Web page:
Although some of the country is still living in a deep freeze, there are plenty of places that are seeing warm or even hot temperatures. Summer may be down the road a bit, but 80 degree days are very much present in some parts of the country. Depending on where you live, you may not be thinking about sweltering heat just yet, but you might as well start preparing to face that reality, especially in the case of keeping chickens
are pretty hardy, they are still susceptible to heat stroke and ultimately death as a result. With this in mind, chickens need to be accommodated in the warmer months to keep them happy and healthy and your farm supplied with eggs. In order to keep chickens
comfortable in the heat, here are some steps you can take.
1. Cool, fresh water is essential. Water will warm up quickly when outside in the heat, so refreshing water frequently will help give chickens access to something cool to drink. You can take this even further by freezing bottles of water and placing them inside of your water source to create an ice cube effect, keeping water cooler for longer periods of time. Utilizing shade will help as well as well spraying things down with a garden hose for additional cooling.
2. Although it may not always feel that way, it is actually several degrees cooler in the shade than direct sunlight. Hang sheets or tarps to create a barrier from the sun’s rays under which chickens can take shelter. A nice, shady spot feels great to everybody on a hot day.
Photo: Eden Hills
3. Nutrient loss can be a problem during hot weather. To prevent dehydration, add electrolytes to water sources. This can help give your chickens a much needed warm weather boost.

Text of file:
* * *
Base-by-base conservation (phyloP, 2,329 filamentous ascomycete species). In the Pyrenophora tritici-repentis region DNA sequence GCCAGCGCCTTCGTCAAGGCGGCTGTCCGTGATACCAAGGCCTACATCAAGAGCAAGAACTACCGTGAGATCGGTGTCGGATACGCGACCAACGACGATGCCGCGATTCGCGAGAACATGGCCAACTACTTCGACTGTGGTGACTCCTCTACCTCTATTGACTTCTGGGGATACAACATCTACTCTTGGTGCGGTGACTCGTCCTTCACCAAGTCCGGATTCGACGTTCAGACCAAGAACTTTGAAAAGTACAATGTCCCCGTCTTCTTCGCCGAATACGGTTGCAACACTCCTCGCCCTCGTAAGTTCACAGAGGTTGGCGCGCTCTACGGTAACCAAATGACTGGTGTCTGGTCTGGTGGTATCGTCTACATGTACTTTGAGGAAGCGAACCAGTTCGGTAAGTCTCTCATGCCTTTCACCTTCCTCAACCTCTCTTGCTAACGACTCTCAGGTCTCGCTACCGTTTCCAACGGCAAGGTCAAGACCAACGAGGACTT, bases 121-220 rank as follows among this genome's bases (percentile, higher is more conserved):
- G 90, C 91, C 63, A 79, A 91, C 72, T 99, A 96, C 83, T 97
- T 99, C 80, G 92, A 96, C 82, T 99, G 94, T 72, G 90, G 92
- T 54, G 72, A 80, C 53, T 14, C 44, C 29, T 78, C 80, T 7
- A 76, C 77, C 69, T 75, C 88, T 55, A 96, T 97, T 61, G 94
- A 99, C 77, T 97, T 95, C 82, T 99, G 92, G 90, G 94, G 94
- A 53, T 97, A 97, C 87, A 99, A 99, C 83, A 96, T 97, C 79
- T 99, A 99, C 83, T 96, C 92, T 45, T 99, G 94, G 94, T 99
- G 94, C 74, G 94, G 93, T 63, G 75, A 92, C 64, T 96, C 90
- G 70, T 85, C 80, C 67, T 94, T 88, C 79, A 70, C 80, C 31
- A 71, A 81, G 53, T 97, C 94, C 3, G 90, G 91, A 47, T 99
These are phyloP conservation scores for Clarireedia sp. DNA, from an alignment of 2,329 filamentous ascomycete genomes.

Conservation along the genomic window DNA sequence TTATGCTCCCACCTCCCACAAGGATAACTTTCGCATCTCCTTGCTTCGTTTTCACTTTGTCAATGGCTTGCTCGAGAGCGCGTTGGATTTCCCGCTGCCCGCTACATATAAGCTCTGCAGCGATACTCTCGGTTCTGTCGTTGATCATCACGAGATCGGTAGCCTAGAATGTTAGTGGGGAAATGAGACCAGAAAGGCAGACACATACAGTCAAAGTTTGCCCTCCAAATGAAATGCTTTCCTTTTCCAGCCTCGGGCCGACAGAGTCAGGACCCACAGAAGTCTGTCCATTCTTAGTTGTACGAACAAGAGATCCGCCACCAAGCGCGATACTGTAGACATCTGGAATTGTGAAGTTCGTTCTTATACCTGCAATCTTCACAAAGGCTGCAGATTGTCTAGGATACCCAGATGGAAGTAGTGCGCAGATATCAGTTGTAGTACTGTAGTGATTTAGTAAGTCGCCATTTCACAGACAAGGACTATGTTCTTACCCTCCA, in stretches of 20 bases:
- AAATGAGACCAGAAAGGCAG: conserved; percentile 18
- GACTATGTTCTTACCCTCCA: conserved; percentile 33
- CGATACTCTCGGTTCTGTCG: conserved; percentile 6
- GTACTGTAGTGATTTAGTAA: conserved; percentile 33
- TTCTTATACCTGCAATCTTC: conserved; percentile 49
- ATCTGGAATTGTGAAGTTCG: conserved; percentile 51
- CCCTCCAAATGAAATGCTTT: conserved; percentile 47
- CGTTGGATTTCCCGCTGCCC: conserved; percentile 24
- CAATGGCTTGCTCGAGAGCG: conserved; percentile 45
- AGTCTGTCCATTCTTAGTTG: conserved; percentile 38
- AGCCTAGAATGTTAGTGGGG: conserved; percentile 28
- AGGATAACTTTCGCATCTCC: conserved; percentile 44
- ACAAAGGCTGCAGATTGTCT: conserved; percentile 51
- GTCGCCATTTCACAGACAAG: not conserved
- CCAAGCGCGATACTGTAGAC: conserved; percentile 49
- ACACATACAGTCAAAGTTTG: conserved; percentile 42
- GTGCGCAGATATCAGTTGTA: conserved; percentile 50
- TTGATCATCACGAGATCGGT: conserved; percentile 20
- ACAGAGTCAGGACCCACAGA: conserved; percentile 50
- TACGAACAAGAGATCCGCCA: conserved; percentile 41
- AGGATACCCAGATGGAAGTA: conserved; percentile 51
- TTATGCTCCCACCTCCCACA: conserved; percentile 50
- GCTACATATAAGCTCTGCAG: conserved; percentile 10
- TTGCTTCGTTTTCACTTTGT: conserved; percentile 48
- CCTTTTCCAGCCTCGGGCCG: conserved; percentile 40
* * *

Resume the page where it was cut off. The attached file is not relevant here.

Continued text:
4. A gentle breeze feels good to not only us, but also to our chickens on a hot day. Increased air flow and ventilation will help chickens beat the heat, so open coop windows and doors during the day when possible. Just beware of any predators that may find their way in and be sure to check for such unwelcome visitors before closing the coop at night.
5. Freeze treats, such as fruits and vegetables, and give them to chickens. Freeze loose pieces of food or freeze in a block of water. Either option will make for a refreshing, invigorating treat.
If you’re sweating and hot when working outside on the farm, expect that your chickens will feel the same oppressive sense of warmth. Keep an eye out for signs of heat distress such as panting and birds that hold their wings away from the body as these animals may need to be cooled off quickly such as by dipping in a bucket of cool water. Other signs of heat intolerance include pale combs and wattles or lethargy.
The normal body temperature of a chicken falls between 104-107 Fahrenheit but they can easily overheat on days much cooler than this. Keeping an eye on chickens and having plans in place to keep them cool is vital to their health and continued usefulness on the farm. An ounce of prevention goes a long way to ensure your chickens will remain healthy enough to live productive lives providing fresh, delicious eggs for your family every day.
Learn more about raising chickens at: http://www.beginningfarmers.org/information-about-raising-chickens/